Tal Ronnen, the vegan chef of LA's Crossroads restaurant, went to my culinary school (woo! Natural Gourmet Institute pride!), so of course I had to pick up his latest cookbook ($21) and tackle one of his gourmet recipes. This butternut squash farinata caught my eye. I had never heard of farinata, but it's basically like a dense vegan frittata made from protein-rich chickpea flour. Don't let the long recipe discourage you — everything is really easy to make and, best of all, can be made ahead of time.
I was concerned the farinata would be like a bland polenta slab, but the butternut squash and shallot caramelize on the edges of the farinata, giving it enough textural and flavor contrast to keep you going back bite after bite. The true star of this dish is the pomegranate vinaigrette, which has officially become my favorite Fall salad dressing. Pomegranate syrup, a must for the recipe, is at once powerfully tart and umami-rich. You'll definitely want to serve the dressing on the side, so you can drizzle a few extra tablespoons over the farinata. Just writing about this dish makes me anxious to whip it up again (probably tonight since the craving is intense), which means this recipe is sure to become a staple at your Thanksgiving table, especially if you or a loved one are vegan/vegetarian.
Farinata is a rustic Italian bread made from chickpea flour that is often enjoyed as street food in Tuscany and Liguria. Typically baked in a hot cast-iron skillet, farinata has a golden, crisp outside and a soft, cakey center.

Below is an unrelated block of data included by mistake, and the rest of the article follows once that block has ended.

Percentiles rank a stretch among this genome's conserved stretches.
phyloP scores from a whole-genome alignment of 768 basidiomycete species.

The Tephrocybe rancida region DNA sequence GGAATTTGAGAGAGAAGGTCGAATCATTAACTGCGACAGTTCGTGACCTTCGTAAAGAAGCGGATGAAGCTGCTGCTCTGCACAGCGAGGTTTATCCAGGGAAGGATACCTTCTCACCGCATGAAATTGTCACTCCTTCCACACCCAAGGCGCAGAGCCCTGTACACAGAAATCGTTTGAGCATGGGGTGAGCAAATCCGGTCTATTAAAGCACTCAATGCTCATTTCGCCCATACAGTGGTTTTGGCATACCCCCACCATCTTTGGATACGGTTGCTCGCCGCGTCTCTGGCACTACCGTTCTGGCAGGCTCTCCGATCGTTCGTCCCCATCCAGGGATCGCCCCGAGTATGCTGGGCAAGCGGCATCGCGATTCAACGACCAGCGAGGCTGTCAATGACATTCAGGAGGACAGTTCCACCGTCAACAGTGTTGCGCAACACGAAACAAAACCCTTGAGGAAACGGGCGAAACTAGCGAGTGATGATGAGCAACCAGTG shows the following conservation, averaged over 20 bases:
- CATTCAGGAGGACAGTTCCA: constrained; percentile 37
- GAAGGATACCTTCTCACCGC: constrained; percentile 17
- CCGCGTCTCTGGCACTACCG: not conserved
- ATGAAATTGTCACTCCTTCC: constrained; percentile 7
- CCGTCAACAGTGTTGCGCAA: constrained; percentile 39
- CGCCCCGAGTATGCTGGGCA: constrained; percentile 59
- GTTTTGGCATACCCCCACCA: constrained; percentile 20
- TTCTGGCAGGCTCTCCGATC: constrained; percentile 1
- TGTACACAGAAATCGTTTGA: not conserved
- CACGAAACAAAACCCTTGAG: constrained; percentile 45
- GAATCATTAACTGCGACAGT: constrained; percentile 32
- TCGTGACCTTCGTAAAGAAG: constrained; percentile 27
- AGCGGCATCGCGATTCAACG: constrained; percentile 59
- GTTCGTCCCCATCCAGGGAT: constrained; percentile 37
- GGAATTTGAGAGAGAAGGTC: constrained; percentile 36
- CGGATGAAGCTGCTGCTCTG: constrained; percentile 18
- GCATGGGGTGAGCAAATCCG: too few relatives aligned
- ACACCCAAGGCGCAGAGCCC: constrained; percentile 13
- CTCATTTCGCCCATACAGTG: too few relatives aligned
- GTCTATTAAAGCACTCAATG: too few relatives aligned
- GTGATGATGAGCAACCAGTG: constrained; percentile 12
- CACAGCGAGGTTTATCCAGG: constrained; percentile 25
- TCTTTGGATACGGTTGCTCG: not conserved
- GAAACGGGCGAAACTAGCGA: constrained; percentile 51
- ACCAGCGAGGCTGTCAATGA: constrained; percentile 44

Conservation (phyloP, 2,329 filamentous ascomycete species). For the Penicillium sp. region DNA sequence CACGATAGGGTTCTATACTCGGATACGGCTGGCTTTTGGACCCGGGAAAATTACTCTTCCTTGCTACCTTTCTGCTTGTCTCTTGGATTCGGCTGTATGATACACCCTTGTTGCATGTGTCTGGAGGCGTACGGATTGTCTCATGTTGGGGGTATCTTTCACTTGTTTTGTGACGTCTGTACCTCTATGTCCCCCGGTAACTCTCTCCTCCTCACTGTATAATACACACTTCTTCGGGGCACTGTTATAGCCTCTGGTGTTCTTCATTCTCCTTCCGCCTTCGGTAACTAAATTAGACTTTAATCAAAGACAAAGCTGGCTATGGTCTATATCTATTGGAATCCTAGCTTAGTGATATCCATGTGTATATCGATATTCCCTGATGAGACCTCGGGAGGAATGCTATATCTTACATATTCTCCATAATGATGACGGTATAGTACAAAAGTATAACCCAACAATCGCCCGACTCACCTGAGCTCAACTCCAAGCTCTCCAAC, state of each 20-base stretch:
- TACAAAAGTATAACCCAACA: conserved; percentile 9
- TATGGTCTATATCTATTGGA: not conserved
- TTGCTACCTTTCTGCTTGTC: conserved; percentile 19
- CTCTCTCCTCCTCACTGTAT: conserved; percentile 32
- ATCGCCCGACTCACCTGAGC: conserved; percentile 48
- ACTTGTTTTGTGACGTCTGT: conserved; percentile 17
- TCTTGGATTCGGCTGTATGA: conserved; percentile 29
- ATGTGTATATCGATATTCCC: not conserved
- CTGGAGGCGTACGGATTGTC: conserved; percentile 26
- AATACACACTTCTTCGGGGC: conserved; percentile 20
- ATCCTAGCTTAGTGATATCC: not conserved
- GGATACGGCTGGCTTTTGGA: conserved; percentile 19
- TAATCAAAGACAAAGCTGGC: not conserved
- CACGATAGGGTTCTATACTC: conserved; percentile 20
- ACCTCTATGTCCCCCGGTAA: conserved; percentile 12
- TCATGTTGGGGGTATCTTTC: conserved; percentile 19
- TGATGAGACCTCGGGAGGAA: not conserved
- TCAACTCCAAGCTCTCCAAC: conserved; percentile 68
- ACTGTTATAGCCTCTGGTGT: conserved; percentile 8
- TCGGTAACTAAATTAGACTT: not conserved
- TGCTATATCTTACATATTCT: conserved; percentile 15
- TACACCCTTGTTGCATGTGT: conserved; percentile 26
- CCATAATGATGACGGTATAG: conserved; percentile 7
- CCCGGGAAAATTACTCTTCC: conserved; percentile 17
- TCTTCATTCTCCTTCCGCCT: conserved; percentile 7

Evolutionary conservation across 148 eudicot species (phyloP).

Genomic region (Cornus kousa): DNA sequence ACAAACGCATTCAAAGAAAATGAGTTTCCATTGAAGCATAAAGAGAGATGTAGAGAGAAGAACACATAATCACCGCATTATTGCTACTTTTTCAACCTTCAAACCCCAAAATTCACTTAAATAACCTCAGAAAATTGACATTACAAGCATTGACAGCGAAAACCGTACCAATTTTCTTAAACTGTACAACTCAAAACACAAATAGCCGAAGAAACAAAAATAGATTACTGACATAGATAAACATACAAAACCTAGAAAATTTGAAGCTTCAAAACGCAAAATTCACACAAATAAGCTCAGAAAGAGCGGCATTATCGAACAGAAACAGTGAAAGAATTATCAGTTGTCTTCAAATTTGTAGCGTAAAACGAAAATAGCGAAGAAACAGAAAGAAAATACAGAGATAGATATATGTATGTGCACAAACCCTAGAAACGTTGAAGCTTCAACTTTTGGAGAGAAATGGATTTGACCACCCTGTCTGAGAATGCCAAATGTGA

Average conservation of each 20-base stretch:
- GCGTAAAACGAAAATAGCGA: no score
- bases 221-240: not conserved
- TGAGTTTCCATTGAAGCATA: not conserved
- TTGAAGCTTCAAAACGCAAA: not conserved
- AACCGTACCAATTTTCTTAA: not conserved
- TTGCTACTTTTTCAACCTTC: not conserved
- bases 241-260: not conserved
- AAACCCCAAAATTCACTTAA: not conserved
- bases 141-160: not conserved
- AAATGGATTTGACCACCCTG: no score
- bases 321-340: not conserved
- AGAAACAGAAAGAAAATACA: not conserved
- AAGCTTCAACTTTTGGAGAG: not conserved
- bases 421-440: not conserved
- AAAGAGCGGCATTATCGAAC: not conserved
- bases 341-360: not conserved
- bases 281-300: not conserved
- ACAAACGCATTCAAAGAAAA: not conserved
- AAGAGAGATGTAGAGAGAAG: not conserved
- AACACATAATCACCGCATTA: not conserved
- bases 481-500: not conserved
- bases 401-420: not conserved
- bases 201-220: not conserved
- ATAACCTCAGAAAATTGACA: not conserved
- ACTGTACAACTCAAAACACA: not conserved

My friend Renee Frigo, who makes the award-winning Lucini olive oil, introduced me to farinata when she launched her Cinque e’ Cinque brand of chickpea flour. When I tasted it, I realized that farinata is much more than a simple bread—it can be a nutty-tasting canvas for endless toppings: here a hearty winter salad of farro and arugula, dressed with a tart pomegranate vinaigrette.
When you make the farinata, letting the batter rest results in a more complex flavor and less gritty texture. But if you’re in a hurry, just let it sit while you preheat the oven and prepare the rest of the ingredients. Chickpea (or garbanzo bean) flour can be found in Italian markets and some grocery stores (Lucini’s Cinque e’ Cinque is available at Whole Foods). If you will be storing the flour for more than a month, keep it in the freezer to prevent it from turning rancid.
- 1 1/2 cups chickpea (or garbanzo bean) flour, such as Lucini or Bob’s Red Mill
- 2 cups filtered water, at room temperature
- 5 tablespoons extra-virgin olive oil
- 4 fresh thyme sprigs, leaves stripped from the stems and chopped (about 1 teaspoon)
- 2 fresh flat-leaf parsley sprigs, leaves stripped from the stems and chopped (about 2 tablespoons)
- 3/4 teaspoon kosher salt, plus more to taste
- 1/4 teaspoon freshly ground black pepper, plus more to taste
- 1 tablespoon Earth Balance butter stick
- 2 cups finely diced butternut squash
- 1 shallot, minced
- 8 lightly packed cups baby arugula
- 2 cups cooked farro*
- 1/2 cup Pomegranate Vinaigrette (recipe follows)
- Kosher salt and freshly ground black pepper
- Pomegranate Vinaigrette (Makes 1 cup)
- 1/4 cup pomegranate molasses**
- 1/4 shallot, minced
- Finely grated zest and juice of 1 lemon
- Kosher salt and freshly ground black pepper
- 1/2 cup extra-virgin olive oil
- 1 tablespoon finely chopped fresh mint